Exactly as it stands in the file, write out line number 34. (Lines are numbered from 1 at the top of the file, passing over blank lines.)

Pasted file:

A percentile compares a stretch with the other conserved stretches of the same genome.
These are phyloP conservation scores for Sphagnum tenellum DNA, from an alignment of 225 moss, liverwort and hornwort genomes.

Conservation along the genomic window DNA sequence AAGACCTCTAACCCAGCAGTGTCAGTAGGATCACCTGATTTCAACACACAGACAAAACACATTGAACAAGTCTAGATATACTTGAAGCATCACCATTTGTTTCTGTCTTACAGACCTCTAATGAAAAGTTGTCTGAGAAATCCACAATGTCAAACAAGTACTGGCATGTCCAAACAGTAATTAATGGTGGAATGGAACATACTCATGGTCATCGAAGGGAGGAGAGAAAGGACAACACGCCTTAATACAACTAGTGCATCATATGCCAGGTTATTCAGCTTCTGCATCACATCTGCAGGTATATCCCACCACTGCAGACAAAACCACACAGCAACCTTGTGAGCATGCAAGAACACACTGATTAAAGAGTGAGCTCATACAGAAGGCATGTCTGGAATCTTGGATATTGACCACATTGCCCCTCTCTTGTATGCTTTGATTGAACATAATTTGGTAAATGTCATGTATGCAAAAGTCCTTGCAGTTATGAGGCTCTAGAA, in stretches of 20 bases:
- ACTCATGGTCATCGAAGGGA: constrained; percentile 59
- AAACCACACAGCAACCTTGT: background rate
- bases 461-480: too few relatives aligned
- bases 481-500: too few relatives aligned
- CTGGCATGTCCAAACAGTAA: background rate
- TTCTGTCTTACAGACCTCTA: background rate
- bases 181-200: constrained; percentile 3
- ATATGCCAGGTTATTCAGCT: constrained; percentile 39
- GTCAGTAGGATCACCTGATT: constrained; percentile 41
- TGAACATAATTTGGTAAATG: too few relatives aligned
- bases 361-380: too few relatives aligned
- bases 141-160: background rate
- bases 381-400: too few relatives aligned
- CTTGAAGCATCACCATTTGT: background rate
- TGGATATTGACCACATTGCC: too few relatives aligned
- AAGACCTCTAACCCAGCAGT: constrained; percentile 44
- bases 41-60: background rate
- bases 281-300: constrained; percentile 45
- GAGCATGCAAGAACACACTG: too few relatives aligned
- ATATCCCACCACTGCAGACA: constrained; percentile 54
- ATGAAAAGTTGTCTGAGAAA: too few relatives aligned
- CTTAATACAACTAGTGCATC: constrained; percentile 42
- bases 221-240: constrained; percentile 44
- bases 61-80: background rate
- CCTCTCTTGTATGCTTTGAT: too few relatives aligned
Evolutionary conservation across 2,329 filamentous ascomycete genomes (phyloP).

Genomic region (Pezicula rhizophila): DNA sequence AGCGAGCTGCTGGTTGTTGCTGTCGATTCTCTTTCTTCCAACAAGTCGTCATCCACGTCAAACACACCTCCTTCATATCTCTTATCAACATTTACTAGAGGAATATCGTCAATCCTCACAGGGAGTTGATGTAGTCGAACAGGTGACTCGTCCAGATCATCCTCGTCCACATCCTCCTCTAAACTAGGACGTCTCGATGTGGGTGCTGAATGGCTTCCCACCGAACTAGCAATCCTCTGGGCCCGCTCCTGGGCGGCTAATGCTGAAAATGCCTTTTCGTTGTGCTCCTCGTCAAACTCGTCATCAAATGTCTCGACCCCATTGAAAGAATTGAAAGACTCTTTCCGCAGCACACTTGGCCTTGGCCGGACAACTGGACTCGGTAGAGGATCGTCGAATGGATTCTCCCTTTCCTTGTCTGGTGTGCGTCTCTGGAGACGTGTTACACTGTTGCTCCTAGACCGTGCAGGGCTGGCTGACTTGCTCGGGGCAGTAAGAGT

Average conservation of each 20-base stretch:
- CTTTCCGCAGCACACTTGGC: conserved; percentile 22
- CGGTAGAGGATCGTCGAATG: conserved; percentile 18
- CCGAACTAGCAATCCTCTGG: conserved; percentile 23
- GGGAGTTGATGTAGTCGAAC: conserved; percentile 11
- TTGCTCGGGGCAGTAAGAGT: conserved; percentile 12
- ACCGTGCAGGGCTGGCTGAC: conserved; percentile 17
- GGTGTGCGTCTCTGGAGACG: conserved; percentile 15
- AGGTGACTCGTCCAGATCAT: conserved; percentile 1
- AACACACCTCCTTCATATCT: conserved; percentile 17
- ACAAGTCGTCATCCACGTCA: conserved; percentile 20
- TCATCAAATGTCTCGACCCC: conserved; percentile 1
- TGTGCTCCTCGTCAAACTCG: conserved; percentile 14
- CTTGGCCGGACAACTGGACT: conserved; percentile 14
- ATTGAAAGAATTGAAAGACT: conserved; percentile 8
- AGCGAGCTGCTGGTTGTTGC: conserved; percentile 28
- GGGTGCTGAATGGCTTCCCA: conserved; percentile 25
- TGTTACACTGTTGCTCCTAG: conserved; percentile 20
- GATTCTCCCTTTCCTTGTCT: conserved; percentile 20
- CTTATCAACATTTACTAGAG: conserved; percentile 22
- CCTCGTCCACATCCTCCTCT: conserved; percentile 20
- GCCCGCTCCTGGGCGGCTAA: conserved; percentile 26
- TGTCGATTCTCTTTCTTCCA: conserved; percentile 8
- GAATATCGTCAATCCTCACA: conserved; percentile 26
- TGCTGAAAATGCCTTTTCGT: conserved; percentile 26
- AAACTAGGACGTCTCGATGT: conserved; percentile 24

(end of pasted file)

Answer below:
- CCGAACTAGCAATCCTCTGG: conserved; percentile 23